AP News in Brief at 9:04 p.m. EDT




Obama denies $400M payment to Iran was ransom

WASHINGTON (AP) — President Barack Obama vigorously denied on Thursday that a $400 million cash payment to Iran was ransom to secure the release of four Americans jailed in Tehran. He defended the transaction as evidence that the nuclear accord with Iran has allowed for progress on other matters.

"This wasn't some nefarious deal," Obama said during a news conference at the Pentagon.

The money was delivered to the Iranian government in January, at the same time the nuclear deal was settled and the Americans were released. The payment was part of a decades-old dispute over a failed military equipment deal dating to the 1970s, before the Islamic revolution in 1979.

Obama also answered political questions at the news conference, pushing back at Republican presidential nominee Donald Trump's suggestions that the November election might be rigged, calling the assertion "ridiculous." He said his advice to Trump, a candidate he has declared "unfit" for the presidency, was to "go out there and try to win the election."

Trump and Democratic nominee Hillary Clinton will soon be receiving classified briefings, giving them access to sensitive information about national security and America's military posture. Asked whether he was worried about Trump having access to such material, Obama said simply that those who want to be president need to start acting like it.

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Clinton wooing a new group of voters: Republicans

LAS VEGAS (AP) — Hoping to capitalize on the criticism battering Donald Trump, Hillary Clinton has begun portraying support for her candidacy as a patriotic duty of voters. She's broadening her message and appealing directly to Republicans to keep him out of the White House.

It's a twist for a Democratic presidential candidate who has some of the highest unpopularity ratings in history. But aides believe Trump's controversial campaign and the chaos it's caused within the Republican Party offers a unique opportunity.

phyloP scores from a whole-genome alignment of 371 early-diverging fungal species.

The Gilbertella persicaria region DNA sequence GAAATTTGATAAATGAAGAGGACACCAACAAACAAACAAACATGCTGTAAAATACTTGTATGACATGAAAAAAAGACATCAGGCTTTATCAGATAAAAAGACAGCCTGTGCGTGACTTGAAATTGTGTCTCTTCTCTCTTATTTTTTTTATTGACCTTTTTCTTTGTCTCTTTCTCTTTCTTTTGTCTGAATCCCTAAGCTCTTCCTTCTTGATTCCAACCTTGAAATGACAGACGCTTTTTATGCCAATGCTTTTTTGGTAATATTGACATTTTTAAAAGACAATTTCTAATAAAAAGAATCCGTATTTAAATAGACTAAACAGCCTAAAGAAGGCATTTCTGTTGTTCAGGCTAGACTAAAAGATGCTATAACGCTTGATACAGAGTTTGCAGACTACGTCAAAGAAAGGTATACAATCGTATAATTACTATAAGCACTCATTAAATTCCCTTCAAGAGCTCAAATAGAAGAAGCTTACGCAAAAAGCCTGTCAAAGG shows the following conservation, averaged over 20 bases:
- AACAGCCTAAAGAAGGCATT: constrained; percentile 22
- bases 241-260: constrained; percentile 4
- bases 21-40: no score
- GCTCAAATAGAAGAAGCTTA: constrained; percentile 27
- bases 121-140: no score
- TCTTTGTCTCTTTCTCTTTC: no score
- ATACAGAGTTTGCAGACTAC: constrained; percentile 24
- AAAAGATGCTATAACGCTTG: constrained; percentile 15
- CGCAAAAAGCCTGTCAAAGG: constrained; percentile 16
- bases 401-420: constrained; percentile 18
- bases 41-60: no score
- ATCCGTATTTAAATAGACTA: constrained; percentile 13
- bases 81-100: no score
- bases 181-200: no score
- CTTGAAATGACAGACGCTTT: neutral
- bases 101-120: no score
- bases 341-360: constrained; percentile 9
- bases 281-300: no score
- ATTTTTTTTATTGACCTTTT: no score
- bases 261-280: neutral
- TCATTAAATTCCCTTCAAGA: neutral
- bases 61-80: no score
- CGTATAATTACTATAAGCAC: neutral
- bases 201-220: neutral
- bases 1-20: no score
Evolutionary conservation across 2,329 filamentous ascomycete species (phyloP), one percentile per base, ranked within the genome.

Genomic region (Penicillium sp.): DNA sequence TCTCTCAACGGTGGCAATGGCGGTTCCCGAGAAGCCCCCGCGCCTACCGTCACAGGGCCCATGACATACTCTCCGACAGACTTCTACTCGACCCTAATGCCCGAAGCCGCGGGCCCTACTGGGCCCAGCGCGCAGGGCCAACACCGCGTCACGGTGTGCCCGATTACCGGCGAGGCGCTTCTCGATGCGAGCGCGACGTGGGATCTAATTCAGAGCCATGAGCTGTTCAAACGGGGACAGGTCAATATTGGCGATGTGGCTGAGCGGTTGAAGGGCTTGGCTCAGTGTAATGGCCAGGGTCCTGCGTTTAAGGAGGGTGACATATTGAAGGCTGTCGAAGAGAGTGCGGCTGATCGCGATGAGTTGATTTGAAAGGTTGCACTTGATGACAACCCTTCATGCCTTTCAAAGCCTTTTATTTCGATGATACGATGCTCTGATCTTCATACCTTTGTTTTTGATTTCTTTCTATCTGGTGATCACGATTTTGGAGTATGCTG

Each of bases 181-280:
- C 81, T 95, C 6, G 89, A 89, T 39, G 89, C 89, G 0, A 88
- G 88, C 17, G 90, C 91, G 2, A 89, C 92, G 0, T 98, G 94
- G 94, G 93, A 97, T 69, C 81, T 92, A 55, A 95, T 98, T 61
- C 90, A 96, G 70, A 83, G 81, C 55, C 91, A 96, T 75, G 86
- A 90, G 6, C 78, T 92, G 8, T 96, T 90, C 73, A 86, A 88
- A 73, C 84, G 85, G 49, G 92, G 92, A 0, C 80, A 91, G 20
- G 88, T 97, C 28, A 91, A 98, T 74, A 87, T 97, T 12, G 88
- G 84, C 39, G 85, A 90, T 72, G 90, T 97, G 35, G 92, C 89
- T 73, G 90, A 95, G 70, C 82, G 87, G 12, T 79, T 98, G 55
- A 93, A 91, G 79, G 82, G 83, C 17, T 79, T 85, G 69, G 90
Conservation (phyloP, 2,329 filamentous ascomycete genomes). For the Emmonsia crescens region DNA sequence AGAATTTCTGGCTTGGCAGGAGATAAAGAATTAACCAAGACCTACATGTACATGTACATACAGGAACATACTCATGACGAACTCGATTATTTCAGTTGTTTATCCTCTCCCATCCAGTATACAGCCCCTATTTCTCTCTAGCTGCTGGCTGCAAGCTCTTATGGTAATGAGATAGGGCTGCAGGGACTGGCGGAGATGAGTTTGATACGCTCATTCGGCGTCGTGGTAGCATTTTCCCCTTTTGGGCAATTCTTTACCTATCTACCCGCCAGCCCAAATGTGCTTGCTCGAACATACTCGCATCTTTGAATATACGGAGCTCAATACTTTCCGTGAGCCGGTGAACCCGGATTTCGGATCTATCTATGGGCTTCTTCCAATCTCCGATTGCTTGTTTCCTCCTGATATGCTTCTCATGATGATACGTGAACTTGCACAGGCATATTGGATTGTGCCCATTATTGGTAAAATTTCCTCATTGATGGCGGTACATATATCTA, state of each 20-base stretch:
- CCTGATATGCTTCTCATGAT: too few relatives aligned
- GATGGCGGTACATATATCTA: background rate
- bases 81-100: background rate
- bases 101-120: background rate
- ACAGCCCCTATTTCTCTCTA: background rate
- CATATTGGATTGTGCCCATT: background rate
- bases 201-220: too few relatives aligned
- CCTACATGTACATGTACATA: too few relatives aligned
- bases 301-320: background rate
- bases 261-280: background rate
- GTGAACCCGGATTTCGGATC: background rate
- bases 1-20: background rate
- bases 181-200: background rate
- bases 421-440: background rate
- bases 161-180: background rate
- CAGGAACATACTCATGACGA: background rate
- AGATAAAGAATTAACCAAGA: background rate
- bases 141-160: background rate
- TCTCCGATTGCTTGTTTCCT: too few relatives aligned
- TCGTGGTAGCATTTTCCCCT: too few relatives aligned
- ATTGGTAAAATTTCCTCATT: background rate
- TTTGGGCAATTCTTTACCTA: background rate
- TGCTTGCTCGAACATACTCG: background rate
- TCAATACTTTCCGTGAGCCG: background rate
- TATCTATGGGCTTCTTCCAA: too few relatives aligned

In Ohio recently, Clinton urged Republicans "to pick country over party." She told several thousand at a union hall in Las Vegas on Thursday, "I want to be the president for all Americans. Democrats, Republicans independents. We're going to pull America together again."

Clinton had always planned to speak to a broader audience during the general election campaign, a standard move for presidential candidates after their party conventions. But the state of Trump's campaign and his decision to stick with his inflammatory primary message has prompted her to intensify her focus across party lines.

Democrats, including President Barack Obama, have begun arguing that Trump poses a unique danger to democracy. That's an argument they did not make against former Massachusetts Gov. Mitt Romney or Arizona Sen. John McCain, the past two GOP presidential nominees.

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10 Things to Know for Friday

Your daily look at late-breaking news, upcoming events and the stories that will be talked about Friday:

1. OBAMA DENIES $400M PAYMENT TO IRAN WAS RANSOM

The money was delivered to the Iranian government in January, at the same time four Americans jailed in Tehran were released.

2. UN BUNGLES RESPONSE TO AFRICA'S YELLOW FEVER OUTBREAK

An AP investigation finds that 1 million doses of yellow fever vaccines vanished in Angola, evidence of mismanagement that recalls the World Health Organization's slip-ups during the Ebola epidemic.

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Former modeling agent says he got Melania Trump's visa

WASHINGTON (AP) — Melania Trump's former modeling agent says she obtained a work visa before she modeled professionally in the United States in the mid-1990s. Those comments came Thursday in response to questions about Mrs. Trump's own remarks that appeared inconsistent with U.S. immigration rules.

In an interview with The Associated Press, Paolo Zampolli offered the most detailed description yet of how the wife of the Republican presidential nominee came into the country.